We have been chock-full of energy here in Bamako at the Colonie de Vacances STEM. Today marks my fourth full day in Mali and second full day with the students. So far this week at the camp we have focused on energy. We introduced the students to alternative energy methods such as hydropower, wind power, and solar power. We dived in deeper and explained how energy forms are transferred into electrical energy: solar energy from the sun being captured via a photovoltaic cell, kinetic energy in a raging river that can be captured by a turbine and turned into electrical energy, and kinetic energy in the wind and how it is also transformed into electrical energy.
As a writing/brainstorming exercise, we challenged the students to think about current energy practices in their community, and how they could transition to renewable, clean energy sources. Students also drew pictures of how they would implement wind, solar, and hydropower in their homes.
We also discussed the concepts of magnetism and electrical motors. We put this knowledge into practice, having the students use the sun to power handheld fans they built using motors, paper, and photovoltaic cells. Two other activities that had the kids buzzing with excitement: protecting an egg from a 20ft drop, and building a compass out of a piece of metal, water, and a magnet.
“Do you think it is possible to drop this egg off the balcony (from the second floor) without it breaking?” we asked the students. The students all belted out “no way!”. We challenged them to build an “egg-protecting apparatus”, using only straws, cotton, tape, plastic bags, paper cups, and string. We built on concepts of air resistance and drag the students had learned during a previous unit on parachutes.
I noticed that one of our students had been carrying around a compass for the past few days so we decided to expand our lesson on magnetism to its application in navigation and geography. We showed the students that by magnetizing a small piece of metal and suspending it in a small bowl of water, you can make a simple compass that is just as accurate as a handheld compass or even the Compass app on an iPhone.
We have an exciting day lined up tomorrow as well! We are constructing cars that run solely on solar power. Our lesson will include discussion of the various components of an actual car and how each part contributes to making the car run. Field trips, of course, are enormously popular and this week the finale will be an excursion to the local dam to see hydropower in action.
Like kids everywhere in the world, our students are constantly talking about the World Cup. Several of the kids have bestowed the ultimate honor on their science journals by putting soccer stars on the covers. A few of the kids think I resemble Portuguese sensation Cristiano Ronaldo. As long as I don’t totally disillusion them once we venture onto the soccer pitch they may start putting pictures of Joey Orlando on their science journals soon! We decided to take advantage of World Cup fever and will have a lesson on physics and soccer followed by a game where Orlando/Ronaldo will either keep or lose his undeserved reputation.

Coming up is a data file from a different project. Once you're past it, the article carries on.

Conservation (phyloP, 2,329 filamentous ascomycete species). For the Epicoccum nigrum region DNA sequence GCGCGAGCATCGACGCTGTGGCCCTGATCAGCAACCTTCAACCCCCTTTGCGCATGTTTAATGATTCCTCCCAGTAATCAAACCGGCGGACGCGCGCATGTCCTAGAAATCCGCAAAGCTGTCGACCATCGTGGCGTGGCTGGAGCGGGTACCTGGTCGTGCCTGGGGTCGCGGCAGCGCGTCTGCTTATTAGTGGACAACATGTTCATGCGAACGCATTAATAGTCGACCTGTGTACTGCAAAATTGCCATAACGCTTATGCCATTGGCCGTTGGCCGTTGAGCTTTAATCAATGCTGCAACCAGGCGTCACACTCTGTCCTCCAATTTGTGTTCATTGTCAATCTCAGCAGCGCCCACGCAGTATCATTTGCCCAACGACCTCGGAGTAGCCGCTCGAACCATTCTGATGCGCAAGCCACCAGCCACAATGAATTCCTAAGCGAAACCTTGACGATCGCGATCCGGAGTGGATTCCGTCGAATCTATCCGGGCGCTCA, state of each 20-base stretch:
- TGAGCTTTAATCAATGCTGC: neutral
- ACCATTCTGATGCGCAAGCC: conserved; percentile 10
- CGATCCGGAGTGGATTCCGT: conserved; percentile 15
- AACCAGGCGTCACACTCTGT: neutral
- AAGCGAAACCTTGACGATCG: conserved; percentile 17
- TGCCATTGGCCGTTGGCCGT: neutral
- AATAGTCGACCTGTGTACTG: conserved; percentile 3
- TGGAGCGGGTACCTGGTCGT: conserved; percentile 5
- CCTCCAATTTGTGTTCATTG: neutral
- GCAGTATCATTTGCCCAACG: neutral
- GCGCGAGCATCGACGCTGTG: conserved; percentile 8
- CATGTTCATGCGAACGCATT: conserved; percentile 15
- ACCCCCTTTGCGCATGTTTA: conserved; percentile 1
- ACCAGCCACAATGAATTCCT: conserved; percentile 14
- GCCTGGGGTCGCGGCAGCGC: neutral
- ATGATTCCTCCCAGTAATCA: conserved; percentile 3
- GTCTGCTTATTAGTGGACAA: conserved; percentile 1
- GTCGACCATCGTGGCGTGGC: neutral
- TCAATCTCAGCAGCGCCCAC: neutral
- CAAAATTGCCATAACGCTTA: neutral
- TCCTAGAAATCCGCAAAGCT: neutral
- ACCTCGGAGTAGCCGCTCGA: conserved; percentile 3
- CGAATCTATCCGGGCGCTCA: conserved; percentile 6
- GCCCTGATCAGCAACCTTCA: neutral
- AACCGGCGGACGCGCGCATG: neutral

The students are really inspired by the activities and challenges that they have undertaken. A lot of times they initially think that something can’t be done, like making a compass using water and a wire, or dropping an egg 20 feet. But using simple materials, brainstorming, and some ingenuity, they are so excited when they succeed!
The camp has been full of energy, we’ve taught the students all about energy. and the students themselves are full of energy. To further top off their energy levels, we had birthday cake for Christina’s 10th birthday! Afterwards, the students were so energetic that we decided to take a quick break from geography and showed them the traditional game of “Duck Duck Goose”, which they loved!
My time in Bamako has been very busy so far, but certainly well spent. It is quite hot here (during the geography lesson we also explained to the students why the North and South Poles are colder and why it is hot here in Bamako), but in Mali, like the saying goes, “when it rains it pours”. The storms are absolutely beautiful, the thunder and lightning is intense, and the winds from the storms are a welcome refreshment from the heat. I’m doing my best to soak up every little bit of the experience – the place, the weather, the kids, the camp, in my short time here in Mali and to make as much of an impact on the kids as I possibly can.